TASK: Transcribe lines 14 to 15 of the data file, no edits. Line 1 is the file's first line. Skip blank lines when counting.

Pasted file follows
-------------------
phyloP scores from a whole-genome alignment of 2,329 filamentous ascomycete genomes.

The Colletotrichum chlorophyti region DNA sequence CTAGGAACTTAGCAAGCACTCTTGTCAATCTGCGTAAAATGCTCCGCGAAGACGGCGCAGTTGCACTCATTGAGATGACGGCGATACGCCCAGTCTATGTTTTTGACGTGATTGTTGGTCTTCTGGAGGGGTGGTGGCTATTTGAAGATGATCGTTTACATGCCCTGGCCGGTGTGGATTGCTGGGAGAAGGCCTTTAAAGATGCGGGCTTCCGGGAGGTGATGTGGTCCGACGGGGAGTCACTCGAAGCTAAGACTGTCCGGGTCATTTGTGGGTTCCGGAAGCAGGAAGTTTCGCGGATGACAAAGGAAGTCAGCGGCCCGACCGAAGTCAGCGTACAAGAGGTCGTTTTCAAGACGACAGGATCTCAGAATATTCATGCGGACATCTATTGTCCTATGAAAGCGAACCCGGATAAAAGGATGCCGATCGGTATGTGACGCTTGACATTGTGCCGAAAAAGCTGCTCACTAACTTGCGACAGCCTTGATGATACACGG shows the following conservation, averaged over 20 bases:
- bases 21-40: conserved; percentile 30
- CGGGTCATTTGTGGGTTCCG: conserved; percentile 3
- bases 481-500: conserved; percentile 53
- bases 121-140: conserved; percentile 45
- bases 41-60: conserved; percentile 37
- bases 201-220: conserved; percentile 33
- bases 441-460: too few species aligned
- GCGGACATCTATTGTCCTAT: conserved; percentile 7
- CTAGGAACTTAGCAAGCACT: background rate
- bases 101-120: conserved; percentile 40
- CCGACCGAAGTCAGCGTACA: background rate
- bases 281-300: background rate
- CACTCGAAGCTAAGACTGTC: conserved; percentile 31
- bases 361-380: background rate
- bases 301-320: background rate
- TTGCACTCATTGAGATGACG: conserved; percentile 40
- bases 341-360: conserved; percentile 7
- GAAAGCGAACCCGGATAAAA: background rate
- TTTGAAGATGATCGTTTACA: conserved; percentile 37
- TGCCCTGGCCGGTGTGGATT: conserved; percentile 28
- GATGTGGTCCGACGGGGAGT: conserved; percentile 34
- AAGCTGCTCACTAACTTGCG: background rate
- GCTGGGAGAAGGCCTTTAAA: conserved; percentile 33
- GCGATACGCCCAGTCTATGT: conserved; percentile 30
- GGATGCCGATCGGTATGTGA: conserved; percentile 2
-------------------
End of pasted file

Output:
- bases 281-300: background rate
- CACTCGAAGCTAAGACTGTC: conserved; percentile 31